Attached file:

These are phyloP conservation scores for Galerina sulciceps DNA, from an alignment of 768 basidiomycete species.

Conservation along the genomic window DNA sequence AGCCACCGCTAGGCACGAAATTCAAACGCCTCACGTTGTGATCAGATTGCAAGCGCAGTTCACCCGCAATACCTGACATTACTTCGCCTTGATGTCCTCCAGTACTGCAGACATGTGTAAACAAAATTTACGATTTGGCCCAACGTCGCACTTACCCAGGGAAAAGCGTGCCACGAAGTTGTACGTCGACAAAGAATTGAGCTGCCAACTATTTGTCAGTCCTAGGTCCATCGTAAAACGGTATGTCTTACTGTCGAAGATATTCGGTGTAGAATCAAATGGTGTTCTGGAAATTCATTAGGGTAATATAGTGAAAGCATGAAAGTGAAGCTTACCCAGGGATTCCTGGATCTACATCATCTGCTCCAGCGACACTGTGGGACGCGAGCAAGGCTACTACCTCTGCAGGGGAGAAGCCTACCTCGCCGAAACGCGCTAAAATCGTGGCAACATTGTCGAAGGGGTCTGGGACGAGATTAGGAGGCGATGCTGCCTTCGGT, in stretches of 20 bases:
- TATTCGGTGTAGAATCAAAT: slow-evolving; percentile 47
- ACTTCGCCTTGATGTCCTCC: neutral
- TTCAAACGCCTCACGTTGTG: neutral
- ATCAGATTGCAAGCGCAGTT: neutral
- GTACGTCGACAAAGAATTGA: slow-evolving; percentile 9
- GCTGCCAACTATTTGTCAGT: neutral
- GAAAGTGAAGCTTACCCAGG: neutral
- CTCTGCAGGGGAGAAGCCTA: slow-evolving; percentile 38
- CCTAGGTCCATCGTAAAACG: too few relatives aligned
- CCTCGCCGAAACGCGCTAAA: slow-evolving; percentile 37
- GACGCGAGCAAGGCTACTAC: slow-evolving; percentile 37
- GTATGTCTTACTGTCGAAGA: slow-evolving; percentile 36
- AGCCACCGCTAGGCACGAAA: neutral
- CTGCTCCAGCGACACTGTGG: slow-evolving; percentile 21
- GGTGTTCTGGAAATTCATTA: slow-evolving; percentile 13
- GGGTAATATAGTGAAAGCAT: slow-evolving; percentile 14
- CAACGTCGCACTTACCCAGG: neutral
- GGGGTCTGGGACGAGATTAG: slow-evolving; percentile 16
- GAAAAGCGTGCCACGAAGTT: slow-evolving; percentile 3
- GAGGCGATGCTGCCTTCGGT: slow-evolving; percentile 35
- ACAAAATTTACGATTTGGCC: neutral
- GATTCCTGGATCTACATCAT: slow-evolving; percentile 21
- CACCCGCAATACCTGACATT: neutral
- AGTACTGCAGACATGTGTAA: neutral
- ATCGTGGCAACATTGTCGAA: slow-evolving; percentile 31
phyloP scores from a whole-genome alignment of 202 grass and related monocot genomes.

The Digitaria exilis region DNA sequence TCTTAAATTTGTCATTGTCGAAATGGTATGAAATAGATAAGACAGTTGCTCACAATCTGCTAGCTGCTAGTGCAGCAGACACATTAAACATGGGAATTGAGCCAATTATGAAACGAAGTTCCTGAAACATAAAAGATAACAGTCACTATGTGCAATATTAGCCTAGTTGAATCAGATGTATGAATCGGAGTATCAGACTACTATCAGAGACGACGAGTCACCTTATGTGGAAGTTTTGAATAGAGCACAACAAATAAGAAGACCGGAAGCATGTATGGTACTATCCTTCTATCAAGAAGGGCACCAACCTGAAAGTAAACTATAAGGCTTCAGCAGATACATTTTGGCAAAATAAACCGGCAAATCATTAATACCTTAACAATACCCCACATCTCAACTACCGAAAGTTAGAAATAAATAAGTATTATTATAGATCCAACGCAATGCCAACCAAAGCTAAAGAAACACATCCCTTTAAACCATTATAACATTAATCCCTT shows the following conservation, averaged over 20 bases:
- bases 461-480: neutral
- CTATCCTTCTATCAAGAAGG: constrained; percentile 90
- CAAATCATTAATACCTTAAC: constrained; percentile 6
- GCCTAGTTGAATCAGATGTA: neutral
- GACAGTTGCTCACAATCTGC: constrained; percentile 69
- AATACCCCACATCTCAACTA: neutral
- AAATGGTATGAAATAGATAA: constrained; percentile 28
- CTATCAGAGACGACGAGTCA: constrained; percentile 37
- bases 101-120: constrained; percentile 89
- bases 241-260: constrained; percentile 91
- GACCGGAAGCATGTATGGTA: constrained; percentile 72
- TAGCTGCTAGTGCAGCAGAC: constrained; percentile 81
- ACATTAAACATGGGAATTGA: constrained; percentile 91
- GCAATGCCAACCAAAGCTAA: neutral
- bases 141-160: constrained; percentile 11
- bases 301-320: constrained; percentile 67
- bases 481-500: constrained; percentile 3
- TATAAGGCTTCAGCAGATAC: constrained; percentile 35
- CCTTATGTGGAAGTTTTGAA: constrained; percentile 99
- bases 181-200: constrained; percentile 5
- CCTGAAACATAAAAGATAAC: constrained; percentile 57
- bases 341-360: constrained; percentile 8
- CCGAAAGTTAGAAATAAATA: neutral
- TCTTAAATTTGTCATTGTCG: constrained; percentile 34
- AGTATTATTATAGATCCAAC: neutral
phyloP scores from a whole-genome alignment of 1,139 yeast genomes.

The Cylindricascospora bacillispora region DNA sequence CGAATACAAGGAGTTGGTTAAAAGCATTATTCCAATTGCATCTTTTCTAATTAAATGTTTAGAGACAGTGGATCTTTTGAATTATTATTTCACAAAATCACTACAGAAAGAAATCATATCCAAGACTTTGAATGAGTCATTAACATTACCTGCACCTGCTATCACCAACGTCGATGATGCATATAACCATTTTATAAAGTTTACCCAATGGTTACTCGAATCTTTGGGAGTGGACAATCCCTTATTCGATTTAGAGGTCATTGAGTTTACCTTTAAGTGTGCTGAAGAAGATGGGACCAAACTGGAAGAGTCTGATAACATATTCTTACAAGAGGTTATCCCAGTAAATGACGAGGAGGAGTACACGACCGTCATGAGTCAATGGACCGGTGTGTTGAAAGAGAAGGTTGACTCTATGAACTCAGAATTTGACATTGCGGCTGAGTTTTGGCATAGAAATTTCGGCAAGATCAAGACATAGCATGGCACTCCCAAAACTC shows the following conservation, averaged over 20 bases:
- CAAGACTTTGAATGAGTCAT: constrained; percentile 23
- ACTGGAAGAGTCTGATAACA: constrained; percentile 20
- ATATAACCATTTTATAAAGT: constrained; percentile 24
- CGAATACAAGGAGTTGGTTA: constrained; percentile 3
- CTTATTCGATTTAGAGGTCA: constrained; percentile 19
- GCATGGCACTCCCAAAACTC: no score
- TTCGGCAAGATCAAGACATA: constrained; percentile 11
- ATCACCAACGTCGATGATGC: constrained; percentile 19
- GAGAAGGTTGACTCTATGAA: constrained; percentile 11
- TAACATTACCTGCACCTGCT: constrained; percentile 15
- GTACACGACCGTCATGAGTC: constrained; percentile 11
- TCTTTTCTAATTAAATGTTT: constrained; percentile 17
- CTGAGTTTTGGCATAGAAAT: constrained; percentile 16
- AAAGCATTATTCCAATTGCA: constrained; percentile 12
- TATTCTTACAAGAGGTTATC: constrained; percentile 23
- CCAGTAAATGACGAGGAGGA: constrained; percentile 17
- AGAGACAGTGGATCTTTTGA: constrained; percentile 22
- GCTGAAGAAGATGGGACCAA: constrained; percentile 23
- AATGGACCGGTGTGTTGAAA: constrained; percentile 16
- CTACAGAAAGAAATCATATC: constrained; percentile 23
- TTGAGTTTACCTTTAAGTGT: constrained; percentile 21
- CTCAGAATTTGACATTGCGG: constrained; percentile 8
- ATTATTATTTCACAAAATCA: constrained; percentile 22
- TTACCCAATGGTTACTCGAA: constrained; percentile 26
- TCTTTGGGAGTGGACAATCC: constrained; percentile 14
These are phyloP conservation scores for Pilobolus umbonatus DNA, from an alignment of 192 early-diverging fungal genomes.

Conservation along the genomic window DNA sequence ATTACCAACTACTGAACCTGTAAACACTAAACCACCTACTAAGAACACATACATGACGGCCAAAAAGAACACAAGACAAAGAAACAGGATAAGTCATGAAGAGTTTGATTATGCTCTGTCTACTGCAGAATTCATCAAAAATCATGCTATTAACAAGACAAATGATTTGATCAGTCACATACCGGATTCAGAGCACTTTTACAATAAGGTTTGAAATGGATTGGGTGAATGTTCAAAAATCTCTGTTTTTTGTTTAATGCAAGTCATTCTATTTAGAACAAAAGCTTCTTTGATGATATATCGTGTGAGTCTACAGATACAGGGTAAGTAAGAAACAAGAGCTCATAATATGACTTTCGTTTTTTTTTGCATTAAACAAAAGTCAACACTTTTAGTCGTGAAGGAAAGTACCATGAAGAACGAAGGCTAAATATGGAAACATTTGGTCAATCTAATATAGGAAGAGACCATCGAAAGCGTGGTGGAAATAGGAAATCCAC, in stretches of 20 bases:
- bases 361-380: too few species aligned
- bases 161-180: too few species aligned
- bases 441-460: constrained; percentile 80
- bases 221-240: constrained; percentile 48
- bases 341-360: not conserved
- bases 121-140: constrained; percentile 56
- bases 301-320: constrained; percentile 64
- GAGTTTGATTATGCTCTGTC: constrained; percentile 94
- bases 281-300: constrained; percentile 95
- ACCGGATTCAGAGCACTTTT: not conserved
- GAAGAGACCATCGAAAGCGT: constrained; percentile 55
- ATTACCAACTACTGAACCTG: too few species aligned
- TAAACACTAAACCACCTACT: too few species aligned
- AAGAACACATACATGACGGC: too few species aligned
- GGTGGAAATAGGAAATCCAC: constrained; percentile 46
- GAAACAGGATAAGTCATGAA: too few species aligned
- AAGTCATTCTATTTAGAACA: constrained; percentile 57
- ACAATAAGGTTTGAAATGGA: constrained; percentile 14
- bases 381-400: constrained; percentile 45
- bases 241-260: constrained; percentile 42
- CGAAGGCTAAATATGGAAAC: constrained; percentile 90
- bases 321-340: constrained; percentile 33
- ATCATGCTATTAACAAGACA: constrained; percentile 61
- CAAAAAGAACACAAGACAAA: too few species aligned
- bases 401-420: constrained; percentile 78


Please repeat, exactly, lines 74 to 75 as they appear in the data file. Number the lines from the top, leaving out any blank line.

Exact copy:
- GCTGAAGAAGATGGGACCAA: constrained; percentile 23
- AATGGACCGGTGTGTTGAAA: constrained; percentile 16